It’s great to try to please as many people as possible but… it is literally impossible to please everyone all the time, of course. I recognize you’re not trying to do that, but it does seem as though you prioritize the needs of existing users over those of potential new ones. To be clear I think this is a good bias to have… to a degree. I would simply suggest that the balance may need to be shifted a bit more toward understanding and catering to new and potential users (admins/community builders as well as end users). It’s also an important reality that you will need to disappoint some people.

Sometimes you have to piss off a lot of people for a greater benefit down the line. Growing pains, migration discomforts, etc, etc. are all realities of software dev as I’m sure you and the entire team well know. The way you have outlined the following example points make it sound like you are avoiding disappointing anyone and ending up with option proliferation as a result. I’m sure it’s more complicated than that, but just so you know, laying it out like this did not for me actually inspire confidence in the approach being taken, in fact it was somewhat the opposite.

I’m not saying CDCK is taking the wrong approach, I don’t have nearly enough information and direct experience to make that kind of judgment, and hopefully I am not arrogant enough to either. :wink: But what I am saying is that simply judging by what Discourse is like to use right now (both as an admin and user) and taking the examples you gave, I would certainly argue that the balance might need to shift more toward disappointing a few more people for the good of the platform and user base as a whole. Hopefully I have threaded the needle there on not sounding like a presumptuous a-hole. :sweat_smile: If not, I apologize.

Yes, I think this is arguably most of what is necessary: a simpler out-of-the-box experience, ideally based on a good amount of user (admin/end user) testing to determine a sort of baseline set of features that a majority will want. There is already some of this in the default configuration, and I have found myself on the other side of that line (i.e. needing to enable something not on by default), and the fact that it even was an option to do so was appreciated. So I don’t want to necessarily see features removed entirely. But doing a complete review of all settings, defaults, etc. and adjusting that, and even creating a new theme based on an optimized concept of the default options and interaction model would be great. A lot of work, I’ll grant, but maybe for some upcoming major new version it would be worth it. :wink: And I’d be surprised if it didn’t pay off in gaining new customers as a result.

Thanks for listening and engaging, as always. I wish I had the time to be more active here, and I remain a fan of Discourse!


This sounds great, actually. When and if a forum needs a specific feature, the admin would only have to turn it on (for an enhanced admin experience, it would be super mega great to have the right-button click open a list of possible actions, connecting the actual button to its settings – sometimes you just don’t know how to call what you’re seeing [specially when it comes to colors and theme :sweat_smile:], and this is sort of possible with the CSS stuff). Taking duplicity down is also a good approach, because you keep the features on.

Writing this answer, I found other examples of duplicity (I understand part of them is topic-related, part is answer-related, but still):

This would generate a lot of good answers on the UI. Trained eyes can’t see the obstacles of untrained eyes.

I would too. ^^

Found it! :wink:


At the risk of getting off topic, this idea has also been around for a while now.

The setup wizard’s “Member experience” step could be improved to ask “What type of site do you want to create?”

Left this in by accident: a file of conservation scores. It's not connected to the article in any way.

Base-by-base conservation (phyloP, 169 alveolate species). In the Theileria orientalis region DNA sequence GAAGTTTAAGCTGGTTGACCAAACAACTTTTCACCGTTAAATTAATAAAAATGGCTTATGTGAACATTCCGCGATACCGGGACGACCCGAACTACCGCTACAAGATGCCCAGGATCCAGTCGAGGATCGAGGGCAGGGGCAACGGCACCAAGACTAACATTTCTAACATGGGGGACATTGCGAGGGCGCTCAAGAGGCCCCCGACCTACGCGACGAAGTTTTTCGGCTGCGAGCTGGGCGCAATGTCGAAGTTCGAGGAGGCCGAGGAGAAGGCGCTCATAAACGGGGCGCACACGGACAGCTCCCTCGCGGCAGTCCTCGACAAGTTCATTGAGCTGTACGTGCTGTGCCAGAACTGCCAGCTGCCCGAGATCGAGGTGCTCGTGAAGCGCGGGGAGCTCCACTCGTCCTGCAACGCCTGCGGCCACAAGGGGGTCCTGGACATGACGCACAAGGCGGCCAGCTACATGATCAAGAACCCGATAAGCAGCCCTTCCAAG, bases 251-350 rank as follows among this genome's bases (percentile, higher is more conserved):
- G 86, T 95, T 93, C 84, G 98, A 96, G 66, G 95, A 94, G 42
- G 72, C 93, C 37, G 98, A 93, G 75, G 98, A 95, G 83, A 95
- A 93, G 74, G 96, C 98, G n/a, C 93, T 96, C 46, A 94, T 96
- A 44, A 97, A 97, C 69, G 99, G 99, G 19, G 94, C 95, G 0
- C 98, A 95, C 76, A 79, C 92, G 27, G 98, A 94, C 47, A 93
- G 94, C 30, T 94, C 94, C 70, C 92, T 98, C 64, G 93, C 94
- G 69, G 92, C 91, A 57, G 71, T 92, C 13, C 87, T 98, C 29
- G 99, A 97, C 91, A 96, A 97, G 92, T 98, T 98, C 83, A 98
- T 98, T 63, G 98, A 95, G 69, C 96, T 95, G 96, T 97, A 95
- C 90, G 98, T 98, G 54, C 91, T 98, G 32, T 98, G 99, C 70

Some possible options:

  • teamwork
  • software/product development
  • customer support
  • community
  • a traditional forum
  • give me everything!

The Discourse site would then be configured to highlight the UI elements and site settings that were appropriate for the type of site that was selected.

If the site was self-hosted, plugins appropriate to the selected site type could be suggested. For example, if “teamwork” was selected, the Assign, Policy, Calendar plugins could be suggested.

For hosted sites, it might make more sense to move this step from the setup wizard to the hosting signup form. That would give customers the chance to see how the features appropriate for their selected site-type compare across the various hosting tiers. For example, if “community” was selected, it could be highlighted that the “Gamification” plugin was only available on Discourse’s Business plan. Done right, it would be a friendly way to do some upselling right off the bat.


This can be a great platform for communities, I had never heard of discourse before until there was a phone company that had a discourse forum called Republic Wireless. They shut down the forum a few years ago, as it had descended into chaos of members who were upset with the changes of them being acquired by Dish and now more recently they are apart of Boost Mobile.

Some communities such as the Amish were never interested in phone service, phones aren’t always helpful for communities to get along.

This kind of a forum platform is a lot more advanced then regular voice phones, and can be helpful for establishing new communities or to help existing communities communicate better.

Over the past couple of years I have seen people say, “I didn’t know Discourse can do that”, “I didn’t know that feature/option was built in”, and “Where is that feature/option found?” after seeing it being discussed on Meta.

Maybe a Index of features/options that are disabled by default (for most installations) can be made (with a link to it in the Admin Dashboard). Another possible index could be for all of the themes, theme components and plugins (with a link in the Admin Dashboard). There is a wide range of features; themes; theme components and plugins (official & unofficial). Also, some plugins are only available for Business/Enterprise hosting while others for Self-hosted sites. There’s no centralized compiled list that I know of. These would be a great help for those who say, “I wish I could do this with Discourse” and finding out their wish has already been granted. :genie: